Over 80% of ovarian cancers are diagnosed when the disease is at a late stage, with a consequent five-year survival rate of only around 35%. New technologies for the detection of early-stage ovarian cancer would therefore be of great benefit. In February 8 online edition of The Lancet, Emanuel Petricoin III and colleagues from the US Food and Drug Administration, Bethesda, show that computer-assisted detection of proteomic patterns could help in screening for ovarian cancer.
Petricoin et al. analysed blood proteins of women with ovarian cancer using mass spectroscopy and a novel computer-searching algorithm. They found a discriminatory proteomic pattern that correctly identified all 50 ovarian cancer cases and 63 of the 66 non-cancer cases from a set of 116 masked serum samples (sensitivity 100%; specificity 95%; positive predictive value 94%; Lancet 2002, 359:572-577).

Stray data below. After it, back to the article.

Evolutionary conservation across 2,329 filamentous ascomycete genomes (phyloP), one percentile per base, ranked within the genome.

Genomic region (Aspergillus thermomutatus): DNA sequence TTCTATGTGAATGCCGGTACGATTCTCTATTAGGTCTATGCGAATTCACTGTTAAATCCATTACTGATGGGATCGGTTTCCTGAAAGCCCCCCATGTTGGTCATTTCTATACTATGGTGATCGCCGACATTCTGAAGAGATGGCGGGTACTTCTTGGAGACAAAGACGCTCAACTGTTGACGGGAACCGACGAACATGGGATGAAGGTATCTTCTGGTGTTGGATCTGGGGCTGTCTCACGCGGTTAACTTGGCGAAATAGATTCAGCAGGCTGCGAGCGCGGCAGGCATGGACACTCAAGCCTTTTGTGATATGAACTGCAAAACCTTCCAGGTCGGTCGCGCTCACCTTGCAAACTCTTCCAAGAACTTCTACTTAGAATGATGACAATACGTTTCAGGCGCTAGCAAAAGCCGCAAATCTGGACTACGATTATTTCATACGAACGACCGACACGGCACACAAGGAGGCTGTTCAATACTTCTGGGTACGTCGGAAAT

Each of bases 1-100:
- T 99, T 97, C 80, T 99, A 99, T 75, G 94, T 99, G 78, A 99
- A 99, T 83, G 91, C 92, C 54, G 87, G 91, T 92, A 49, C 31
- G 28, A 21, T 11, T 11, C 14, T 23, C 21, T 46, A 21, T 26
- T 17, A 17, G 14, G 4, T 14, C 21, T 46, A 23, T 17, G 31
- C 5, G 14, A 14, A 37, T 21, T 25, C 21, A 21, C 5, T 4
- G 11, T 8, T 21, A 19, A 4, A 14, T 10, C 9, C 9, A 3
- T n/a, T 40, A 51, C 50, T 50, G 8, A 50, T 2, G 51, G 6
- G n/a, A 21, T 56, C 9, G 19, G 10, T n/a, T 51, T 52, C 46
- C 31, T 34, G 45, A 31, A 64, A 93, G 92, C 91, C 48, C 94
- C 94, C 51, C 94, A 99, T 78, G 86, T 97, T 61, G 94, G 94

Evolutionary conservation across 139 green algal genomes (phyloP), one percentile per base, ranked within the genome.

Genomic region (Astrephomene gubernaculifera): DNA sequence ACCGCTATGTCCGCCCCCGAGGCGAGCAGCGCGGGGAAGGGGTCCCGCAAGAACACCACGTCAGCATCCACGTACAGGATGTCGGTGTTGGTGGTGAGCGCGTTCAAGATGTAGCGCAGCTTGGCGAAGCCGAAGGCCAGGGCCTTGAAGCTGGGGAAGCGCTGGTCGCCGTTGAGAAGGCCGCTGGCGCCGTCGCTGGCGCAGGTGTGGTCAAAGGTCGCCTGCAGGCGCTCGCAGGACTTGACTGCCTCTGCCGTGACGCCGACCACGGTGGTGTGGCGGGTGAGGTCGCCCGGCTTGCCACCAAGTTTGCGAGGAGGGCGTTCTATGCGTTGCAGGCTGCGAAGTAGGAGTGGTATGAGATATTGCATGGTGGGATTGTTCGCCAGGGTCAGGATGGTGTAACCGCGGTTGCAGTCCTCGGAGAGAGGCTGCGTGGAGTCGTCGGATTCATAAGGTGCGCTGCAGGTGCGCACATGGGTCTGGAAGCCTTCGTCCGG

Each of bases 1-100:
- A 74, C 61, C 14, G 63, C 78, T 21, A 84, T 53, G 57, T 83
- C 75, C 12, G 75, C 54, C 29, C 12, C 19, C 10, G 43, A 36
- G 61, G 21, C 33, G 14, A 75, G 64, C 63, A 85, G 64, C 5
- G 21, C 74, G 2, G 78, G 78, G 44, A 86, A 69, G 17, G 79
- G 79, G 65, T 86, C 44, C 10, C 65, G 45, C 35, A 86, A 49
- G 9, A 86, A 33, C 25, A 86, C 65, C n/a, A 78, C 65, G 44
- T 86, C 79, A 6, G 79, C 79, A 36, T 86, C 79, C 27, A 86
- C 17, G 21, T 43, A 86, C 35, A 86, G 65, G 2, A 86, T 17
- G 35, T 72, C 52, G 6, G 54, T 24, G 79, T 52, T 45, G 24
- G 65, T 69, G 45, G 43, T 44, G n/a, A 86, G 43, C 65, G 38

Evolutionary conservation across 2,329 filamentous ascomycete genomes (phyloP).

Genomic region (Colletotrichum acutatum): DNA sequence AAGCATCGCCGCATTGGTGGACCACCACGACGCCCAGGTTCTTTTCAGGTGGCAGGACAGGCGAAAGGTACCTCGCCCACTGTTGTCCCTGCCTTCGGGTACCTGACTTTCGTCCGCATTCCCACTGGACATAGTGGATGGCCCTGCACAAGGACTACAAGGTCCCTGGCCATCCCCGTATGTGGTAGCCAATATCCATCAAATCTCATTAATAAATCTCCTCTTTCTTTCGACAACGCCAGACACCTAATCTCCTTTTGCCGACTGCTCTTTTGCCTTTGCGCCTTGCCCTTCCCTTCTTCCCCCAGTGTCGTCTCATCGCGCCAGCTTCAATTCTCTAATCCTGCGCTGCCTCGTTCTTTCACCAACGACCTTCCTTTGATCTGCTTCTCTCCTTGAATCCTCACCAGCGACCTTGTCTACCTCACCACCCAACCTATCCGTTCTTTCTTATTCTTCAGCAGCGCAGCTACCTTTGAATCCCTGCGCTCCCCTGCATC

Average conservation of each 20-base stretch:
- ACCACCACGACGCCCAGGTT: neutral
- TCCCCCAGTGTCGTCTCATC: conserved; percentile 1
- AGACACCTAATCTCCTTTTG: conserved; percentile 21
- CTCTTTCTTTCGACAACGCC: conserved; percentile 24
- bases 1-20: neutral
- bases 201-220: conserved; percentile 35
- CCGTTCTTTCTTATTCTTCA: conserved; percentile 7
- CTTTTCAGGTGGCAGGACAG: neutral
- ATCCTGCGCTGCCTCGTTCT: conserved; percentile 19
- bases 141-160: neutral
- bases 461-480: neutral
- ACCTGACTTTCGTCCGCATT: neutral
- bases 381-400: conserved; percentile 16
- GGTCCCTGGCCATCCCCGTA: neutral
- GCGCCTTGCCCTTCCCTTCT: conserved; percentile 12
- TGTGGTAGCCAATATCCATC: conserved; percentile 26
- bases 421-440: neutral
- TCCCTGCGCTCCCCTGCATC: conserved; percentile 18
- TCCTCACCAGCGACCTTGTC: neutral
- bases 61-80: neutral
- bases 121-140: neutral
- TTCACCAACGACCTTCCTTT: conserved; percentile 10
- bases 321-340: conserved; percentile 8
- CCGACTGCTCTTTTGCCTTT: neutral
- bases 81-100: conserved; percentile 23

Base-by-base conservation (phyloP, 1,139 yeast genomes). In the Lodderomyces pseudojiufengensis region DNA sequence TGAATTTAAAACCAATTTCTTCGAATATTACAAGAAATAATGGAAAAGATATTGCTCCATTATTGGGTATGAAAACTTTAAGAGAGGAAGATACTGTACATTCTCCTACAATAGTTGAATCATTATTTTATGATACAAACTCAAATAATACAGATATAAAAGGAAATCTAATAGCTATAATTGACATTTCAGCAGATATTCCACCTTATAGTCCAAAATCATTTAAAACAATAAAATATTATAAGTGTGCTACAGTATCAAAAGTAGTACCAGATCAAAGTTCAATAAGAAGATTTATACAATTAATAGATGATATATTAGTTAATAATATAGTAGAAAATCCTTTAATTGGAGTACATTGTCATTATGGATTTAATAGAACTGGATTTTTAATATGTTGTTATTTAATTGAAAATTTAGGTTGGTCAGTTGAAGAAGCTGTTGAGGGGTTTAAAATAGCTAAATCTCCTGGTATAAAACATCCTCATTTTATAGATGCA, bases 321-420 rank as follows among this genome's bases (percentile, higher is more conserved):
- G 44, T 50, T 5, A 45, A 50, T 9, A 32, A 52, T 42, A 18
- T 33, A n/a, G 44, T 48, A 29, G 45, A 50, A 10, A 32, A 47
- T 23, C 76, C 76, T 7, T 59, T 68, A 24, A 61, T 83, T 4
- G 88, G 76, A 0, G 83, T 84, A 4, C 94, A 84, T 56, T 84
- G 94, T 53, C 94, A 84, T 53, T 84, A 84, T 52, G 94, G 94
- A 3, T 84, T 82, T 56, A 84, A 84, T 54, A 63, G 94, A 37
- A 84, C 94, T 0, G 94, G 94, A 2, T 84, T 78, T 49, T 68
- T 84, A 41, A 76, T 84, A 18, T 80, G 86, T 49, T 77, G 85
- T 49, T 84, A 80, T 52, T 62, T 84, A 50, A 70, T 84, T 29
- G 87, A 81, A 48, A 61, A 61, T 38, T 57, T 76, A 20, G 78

"These findings justify a prospective population-based assessment of proteomic pattern technology, as a screening tool for all stages of ovarian cancer in high-risk and general populations," commented Emanuel Petricoin III.
Petricoin III EF, Ardekani AM, Hitt BA, Levine PJ, Fusaro VA, Steinberg SM, Simone GS, Fishman DA, Kohn EC, Liotta LA: Use of proteomic patterns in serum to identify ovarian cancer. Lancet 2002, 359:572-577.
Food and Drug Administration